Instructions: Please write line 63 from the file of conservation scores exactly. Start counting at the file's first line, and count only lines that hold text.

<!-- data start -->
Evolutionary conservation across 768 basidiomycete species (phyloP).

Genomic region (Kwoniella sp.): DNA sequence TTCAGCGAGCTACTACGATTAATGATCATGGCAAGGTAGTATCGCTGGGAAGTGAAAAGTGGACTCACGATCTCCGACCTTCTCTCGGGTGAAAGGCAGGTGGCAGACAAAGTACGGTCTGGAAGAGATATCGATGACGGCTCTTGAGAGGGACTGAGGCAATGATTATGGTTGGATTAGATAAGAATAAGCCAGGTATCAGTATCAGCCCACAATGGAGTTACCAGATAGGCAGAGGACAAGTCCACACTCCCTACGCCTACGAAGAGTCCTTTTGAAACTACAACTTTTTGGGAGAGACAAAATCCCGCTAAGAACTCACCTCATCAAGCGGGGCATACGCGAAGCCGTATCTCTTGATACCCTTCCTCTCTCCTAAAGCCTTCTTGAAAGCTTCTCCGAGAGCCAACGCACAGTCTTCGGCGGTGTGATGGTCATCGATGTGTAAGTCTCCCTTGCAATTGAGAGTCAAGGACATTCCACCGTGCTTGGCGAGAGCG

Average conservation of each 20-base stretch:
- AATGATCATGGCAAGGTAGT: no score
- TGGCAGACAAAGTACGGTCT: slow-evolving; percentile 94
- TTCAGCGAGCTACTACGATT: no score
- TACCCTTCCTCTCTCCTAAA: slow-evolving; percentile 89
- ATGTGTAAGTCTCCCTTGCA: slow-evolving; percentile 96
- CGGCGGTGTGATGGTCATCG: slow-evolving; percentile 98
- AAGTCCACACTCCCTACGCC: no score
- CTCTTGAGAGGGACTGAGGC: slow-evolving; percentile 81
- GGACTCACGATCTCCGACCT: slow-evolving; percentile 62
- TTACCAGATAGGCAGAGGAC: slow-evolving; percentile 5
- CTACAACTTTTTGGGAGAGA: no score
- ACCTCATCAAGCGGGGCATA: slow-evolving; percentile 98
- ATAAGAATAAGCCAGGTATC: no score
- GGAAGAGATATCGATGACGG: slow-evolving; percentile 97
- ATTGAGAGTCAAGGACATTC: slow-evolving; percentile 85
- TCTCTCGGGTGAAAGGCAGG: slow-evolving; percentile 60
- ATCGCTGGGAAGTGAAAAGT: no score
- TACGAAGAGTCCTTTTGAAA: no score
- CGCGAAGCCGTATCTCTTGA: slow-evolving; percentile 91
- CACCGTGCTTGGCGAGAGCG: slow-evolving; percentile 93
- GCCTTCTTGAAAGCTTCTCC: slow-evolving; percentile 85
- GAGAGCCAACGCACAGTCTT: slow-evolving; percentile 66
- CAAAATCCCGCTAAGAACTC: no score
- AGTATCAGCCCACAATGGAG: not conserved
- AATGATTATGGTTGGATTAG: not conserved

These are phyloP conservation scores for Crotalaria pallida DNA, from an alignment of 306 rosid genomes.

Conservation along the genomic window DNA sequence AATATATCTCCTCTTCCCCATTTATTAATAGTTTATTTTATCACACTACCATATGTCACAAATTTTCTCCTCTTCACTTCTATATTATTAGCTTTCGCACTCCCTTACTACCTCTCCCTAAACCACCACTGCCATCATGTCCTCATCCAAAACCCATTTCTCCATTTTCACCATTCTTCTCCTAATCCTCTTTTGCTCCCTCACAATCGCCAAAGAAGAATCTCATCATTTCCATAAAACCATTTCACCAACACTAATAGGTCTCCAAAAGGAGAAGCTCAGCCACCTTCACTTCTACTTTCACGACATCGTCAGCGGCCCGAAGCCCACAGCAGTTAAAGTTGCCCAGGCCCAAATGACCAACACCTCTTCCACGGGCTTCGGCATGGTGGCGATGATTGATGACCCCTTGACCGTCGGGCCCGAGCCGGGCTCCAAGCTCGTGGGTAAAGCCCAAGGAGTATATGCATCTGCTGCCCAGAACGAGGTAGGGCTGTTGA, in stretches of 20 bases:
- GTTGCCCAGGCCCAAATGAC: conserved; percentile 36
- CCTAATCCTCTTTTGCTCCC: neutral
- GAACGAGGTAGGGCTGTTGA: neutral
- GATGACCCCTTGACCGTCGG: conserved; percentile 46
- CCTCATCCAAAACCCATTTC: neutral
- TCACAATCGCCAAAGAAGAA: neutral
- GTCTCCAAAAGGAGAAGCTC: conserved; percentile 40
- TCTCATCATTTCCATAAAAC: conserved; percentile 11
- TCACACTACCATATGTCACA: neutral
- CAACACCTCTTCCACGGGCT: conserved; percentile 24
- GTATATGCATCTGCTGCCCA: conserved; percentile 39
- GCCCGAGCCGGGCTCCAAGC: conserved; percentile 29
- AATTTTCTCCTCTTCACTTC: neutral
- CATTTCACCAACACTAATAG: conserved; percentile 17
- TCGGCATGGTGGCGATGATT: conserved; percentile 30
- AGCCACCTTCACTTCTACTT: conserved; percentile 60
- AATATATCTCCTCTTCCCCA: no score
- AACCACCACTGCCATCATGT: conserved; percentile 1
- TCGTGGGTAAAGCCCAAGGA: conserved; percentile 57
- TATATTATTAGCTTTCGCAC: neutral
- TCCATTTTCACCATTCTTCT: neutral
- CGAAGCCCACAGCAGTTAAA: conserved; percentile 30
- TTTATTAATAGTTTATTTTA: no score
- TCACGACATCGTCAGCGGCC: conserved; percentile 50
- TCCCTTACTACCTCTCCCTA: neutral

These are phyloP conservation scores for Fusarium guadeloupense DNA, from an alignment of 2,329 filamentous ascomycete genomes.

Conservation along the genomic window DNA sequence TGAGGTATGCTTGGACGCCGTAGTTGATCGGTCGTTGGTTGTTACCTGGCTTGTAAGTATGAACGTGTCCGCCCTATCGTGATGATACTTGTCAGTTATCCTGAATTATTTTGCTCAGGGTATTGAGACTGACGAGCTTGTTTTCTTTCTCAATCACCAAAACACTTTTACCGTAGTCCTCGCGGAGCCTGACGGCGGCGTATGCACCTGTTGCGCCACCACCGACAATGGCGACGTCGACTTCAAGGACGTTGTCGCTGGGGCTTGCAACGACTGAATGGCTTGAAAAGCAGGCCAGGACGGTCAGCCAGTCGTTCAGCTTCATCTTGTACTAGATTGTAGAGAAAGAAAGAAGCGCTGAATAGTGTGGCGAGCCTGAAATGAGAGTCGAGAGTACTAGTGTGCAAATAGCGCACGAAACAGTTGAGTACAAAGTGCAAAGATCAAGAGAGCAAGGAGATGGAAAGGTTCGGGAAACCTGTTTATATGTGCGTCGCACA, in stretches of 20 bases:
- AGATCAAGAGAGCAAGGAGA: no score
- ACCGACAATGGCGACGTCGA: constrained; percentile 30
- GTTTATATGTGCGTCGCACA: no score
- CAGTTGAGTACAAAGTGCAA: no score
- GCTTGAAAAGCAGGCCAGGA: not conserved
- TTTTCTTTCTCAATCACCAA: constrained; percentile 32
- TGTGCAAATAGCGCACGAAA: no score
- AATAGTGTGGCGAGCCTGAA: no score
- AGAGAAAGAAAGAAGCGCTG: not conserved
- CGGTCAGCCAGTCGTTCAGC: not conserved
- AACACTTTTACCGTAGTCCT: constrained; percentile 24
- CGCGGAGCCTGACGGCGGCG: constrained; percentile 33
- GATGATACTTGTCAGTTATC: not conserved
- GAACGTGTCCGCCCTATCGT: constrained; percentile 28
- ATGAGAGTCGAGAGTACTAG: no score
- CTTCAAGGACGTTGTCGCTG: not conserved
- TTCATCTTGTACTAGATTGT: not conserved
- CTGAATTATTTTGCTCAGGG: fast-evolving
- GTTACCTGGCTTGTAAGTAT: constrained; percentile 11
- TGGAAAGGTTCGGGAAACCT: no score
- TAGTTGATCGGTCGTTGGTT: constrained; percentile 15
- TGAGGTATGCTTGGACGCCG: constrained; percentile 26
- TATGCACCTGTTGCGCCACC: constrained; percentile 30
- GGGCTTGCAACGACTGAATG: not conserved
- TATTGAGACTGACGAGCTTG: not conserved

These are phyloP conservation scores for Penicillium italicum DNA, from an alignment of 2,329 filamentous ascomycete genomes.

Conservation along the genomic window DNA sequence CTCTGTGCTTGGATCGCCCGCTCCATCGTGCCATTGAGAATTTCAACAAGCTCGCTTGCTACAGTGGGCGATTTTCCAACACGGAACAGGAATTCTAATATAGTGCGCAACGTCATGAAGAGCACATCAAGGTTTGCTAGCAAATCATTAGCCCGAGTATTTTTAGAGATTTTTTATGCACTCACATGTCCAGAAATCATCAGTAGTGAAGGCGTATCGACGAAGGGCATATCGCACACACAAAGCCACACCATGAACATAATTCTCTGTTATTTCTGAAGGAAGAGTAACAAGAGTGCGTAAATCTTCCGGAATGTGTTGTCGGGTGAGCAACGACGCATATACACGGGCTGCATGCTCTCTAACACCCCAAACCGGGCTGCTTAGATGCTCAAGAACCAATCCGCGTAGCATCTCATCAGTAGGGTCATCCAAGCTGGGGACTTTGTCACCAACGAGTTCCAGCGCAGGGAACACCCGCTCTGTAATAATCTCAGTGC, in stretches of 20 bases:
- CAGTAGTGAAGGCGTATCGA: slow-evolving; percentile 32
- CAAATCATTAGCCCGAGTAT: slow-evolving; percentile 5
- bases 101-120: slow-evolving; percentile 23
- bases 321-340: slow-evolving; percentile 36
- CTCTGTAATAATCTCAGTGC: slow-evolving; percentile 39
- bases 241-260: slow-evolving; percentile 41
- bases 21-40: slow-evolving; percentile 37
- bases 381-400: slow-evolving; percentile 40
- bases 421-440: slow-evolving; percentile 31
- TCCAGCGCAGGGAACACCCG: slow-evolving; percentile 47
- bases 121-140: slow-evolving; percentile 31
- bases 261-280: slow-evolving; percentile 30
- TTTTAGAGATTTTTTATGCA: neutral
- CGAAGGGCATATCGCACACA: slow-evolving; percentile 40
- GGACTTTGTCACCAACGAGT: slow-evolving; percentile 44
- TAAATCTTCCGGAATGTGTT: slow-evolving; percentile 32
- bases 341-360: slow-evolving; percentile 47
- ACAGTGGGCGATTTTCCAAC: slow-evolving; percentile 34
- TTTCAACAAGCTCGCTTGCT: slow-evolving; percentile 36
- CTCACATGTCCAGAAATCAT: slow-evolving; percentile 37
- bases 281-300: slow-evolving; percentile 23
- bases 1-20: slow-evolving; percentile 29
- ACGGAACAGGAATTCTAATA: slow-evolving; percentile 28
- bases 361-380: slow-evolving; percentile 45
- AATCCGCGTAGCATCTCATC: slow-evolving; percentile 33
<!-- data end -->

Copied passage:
- TTTTCTTTCTCAATCACCAA: constrained; percentile 32